Combatting Counselor Exhaustion: Neurofeedback Versus Mindfulness

Date
2023
Authors
Jackson-Cook, Laurel
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Volume Title
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Abstract

Counselor exhaustion is a phenomenon that is experienced by counseling practitioners. Professional counselors work in a field where they listen to clients’ stories filled with pain and trauma. Counselors are at risk for developing counselor exhaustion defined as vicarious trauma, secondary traumatic stress, compassion fatigue, and burnout. Counselor exhaustion can be experienced through affective distress, shifts in cognitive schemas following secondary exposure to traumatic material, and/or in body aches and pains. To help counselors promote mental health wellness, Neurofeedback will be studied as a self-care strategy. In efforts to treat, neurofeedback is noted as an evidence-based treatment practice for those experiencing the physiological and psychological effects known to be symptoms of trauma. The aim of this study was to explain the challenges counselors face when working with clients with trauma and to explore the benefits of utilizing neurofeedback with counselors experiencing various levels of counselor exhaustion. Using the lens of the Constructivist Self-Development theory, data was analyzed from two self-report assessments, Quality-of-Life Inventory and Traumatic and Attachment Beliefs Scale, along with brain data from pre/post qEEGs. For my study, 24 professional counselors were recruited, all of whom self-reported experiencing various levels of counselor exhaustion. A total of 21 completed the study. This study served two main purposes, in which six research questions were examined. The first area of interest was to understand how neurofeedback reduced counselor exhaustion and increase overall life satisfaction in professional counselors (Research Questions 1, 2, and 5). The second area of interest was to understand how the effects of neurofeedback on counselor exhaustion differed in the results of those who participated in a mindfulness training experience (Research Questions 3, 4, and 6). Data analysis included descriptive outcomes with SPSS and built-in analysis software for EEG. I hypothesized that the post scores would show improvements from the neurofeedback treatment. I provided a discussion of the results and implications for the fields of neurofeedback and the counseling profession.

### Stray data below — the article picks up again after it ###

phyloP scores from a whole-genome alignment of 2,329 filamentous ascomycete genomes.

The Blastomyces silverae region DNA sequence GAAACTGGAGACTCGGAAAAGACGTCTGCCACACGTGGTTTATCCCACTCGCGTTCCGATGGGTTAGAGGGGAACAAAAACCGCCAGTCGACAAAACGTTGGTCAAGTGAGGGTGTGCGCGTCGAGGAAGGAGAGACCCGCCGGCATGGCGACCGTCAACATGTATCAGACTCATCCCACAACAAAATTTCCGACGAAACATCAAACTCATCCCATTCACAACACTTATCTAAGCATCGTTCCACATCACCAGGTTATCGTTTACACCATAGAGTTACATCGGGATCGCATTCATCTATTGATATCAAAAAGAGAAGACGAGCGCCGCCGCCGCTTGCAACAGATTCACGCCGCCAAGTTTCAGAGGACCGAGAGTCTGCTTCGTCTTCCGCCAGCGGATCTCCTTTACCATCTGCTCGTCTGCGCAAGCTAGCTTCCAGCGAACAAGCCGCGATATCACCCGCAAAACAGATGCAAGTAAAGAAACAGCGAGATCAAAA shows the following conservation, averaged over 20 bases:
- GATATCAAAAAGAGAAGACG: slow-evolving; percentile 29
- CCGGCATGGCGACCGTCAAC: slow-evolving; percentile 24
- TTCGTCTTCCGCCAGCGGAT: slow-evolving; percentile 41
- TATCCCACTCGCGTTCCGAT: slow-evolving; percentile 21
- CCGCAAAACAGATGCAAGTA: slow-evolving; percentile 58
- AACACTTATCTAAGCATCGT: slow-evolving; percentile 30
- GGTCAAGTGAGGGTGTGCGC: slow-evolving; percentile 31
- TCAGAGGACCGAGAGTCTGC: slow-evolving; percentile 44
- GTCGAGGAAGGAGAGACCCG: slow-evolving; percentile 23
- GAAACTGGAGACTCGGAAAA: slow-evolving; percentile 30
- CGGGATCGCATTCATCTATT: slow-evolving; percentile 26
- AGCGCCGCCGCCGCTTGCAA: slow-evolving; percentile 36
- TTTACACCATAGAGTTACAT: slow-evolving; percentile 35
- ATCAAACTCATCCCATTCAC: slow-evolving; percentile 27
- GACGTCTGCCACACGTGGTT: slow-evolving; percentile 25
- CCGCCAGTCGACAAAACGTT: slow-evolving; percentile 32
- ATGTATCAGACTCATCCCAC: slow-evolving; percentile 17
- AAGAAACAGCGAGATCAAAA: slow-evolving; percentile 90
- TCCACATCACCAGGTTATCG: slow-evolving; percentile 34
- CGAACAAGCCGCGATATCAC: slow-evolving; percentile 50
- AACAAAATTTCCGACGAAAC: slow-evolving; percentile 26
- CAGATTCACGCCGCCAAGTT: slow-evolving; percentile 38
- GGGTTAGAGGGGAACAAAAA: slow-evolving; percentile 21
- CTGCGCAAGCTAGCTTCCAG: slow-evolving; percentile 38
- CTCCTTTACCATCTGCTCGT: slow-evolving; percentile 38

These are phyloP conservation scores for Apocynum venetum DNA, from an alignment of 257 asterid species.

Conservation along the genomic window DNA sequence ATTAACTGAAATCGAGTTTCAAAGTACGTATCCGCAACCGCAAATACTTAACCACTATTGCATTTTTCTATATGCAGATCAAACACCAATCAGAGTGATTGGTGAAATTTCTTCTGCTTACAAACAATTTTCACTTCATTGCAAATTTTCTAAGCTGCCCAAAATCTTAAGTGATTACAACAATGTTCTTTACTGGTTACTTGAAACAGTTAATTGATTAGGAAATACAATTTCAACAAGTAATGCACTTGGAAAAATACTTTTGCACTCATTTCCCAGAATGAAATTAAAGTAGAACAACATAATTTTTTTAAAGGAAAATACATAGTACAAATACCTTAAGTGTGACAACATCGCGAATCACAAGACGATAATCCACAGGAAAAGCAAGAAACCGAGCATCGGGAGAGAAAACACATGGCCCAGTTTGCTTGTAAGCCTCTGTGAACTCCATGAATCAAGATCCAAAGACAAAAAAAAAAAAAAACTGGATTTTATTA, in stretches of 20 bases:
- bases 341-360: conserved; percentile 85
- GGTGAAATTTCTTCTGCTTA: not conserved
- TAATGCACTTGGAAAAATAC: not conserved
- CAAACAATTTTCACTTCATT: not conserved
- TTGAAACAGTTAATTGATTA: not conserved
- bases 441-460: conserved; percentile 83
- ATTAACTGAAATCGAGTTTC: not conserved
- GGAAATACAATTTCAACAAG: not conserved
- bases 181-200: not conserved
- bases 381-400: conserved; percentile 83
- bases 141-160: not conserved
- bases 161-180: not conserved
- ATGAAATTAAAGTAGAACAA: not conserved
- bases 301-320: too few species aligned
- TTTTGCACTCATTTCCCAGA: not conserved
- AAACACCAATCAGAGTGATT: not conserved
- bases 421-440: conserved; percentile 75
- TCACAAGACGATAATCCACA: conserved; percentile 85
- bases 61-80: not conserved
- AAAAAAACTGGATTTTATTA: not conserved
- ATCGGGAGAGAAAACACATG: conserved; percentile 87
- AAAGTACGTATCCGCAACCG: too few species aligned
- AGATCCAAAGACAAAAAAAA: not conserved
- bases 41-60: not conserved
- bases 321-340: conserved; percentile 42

Keywords: counselor exhaustion, neurofeedback treatment, mindfulness training, qEEG

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This item is available only to currently enrolled UTSA students, faculty or staff.
Keywords
Counselor exhaustion, Neurofeedback treatment, Mindfulness training
Citation
Department
Counseling